Reading Dr. Wolf’s Patient Experience blogs, we learn the importance of involvement in order to achieve excellence, that patients are partners and that we are the patient experience. Whether we’re actually the patient, or part of family or professional care teams, we all make up the patient experience. While instituting change may be arduous, if we see a problem, I believe it’s our responsibility to try to do something about it. We need to get involved and propel that move toward excellence – even if life has thrown lemons at us – or maybe because it has.
In 1999 my husband, John, received a heart transplant at a major teaching hospital. While in intensive care, he was intubated and was put in hand restraints so he couldn’t pull out the tube. Although it was still within his reach, his nurse call button was broken. Although the walls around him were glass, his charts were taped to the window blocking all view of his face. Then something went wrong - and he started choking. He was in distress, frightened and in danger - and he couldn’t get anybody’s attention to help him. Here in one of the finest teaching hospitals in the world, my husband had no way to signal for assistance. It was horrible for him.
I’ll never forget how panicked he was when I came into his room and discovered this inexcusable circumstance. I’ll never forget how appalled and angry I was that this had happened to my Darling John! What a horrific patient experience!
Once out of danger, he was given a piece of paper with the alphabet on it and told to point to letters to spell out what he wanted to say. This ridiculous method was infuriating. Yet, any time you or your loved ones are hospitalized, you face the possibility of encountering similar frustrating, frightening and dangerous circumstances because patient communication methods are often sorely inadequate. This shouldn’t happen to you, nor to those you love and care about.
Rather than citing the hospital for negligence, I did something more constructive and more important. I invented a patient concierge system to help every hospitalized person, you and your loved ones, have a better and safer patient experience.
Of course you want to have your loved ones close when you are ill, and loved ones want to be close to you. Yet visits aren’t always allowed. My secretary had a heart attack and was hospitalized for several months. Because she had a trach tube, written notes were her only form of communication. She was in a long-term relationship, but her gentleman friend was not allowed to visit because he wasn’t a relative – thus creating a greatly diminished patient experience for her. Picture your cell phone and computer in 1999 and you’ll quickly remember how difficult it was to communicate with anyone – even if you could get cell service. So, technology didn’t even provide a serviceable option. As a board certified medical psychotherapist, I know these loving interactions are crucial to a compassionate experience and to creating the most beneficial healing environment.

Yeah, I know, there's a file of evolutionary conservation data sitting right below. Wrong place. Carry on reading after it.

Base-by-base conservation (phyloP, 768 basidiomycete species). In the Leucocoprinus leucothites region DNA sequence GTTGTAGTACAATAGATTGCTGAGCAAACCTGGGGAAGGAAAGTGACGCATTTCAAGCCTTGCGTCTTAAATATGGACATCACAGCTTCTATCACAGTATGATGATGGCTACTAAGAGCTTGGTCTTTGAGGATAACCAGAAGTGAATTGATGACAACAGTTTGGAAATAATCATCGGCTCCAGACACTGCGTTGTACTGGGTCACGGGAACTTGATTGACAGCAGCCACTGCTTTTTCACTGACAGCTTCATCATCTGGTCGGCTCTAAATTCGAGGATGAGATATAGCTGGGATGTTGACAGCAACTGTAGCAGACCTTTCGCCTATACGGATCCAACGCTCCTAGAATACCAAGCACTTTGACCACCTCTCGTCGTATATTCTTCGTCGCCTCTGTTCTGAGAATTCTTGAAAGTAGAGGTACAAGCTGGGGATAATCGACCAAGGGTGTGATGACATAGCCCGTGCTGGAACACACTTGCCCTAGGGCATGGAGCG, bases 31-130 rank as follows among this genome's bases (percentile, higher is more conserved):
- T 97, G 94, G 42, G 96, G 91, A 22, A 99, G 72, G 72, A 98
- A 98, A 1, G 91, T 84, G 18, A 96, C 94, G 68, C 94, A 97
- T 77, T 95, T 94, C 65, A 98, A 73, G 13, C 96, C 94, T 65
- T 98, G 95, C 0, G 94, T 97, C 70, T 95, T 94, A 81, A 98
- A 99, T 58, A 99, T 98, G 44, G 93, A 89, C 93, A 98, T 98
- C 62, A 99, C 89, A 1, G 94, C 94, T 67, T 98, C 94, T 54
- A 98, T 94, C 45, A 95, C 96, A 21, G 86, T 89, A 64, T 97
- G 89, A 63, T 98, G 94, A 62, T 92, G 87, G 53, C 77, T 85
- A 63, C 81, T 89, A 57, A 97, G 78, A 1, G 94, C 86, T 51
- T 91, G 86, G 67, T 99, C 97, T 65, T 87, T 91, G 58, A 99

Instead of focusing just on the needs of the professional care team, which was the norm for hospitals for many years, the focus desperately needed to be shifted to patient-family centered care practices providing direct access links to care staff, support services, food services, and family and visitors. Though it’s taken many years since this 1999 incident, we’ve seen the tide begin to turn making the patient experience and patient satisfaction so fundamental that reimbursements are now linked to them. Patient partnering and involvement are what turned that tide toward an excellent patient experience.
Diana B. Denholm, Ph.D., an internationally recognized caregiving expert, is the inventor of myPAL™ – Patient Access Links and the author of The Caregiving Wife’s Handbook (www.caregivingwife.com) which is endorsed by the AARP, National Council on Aging and Mental Health America. She currently writes for Psychology Today, Stroke Network, PBS and a variety of print publications. She may be reached at firstname.lastname@example.org.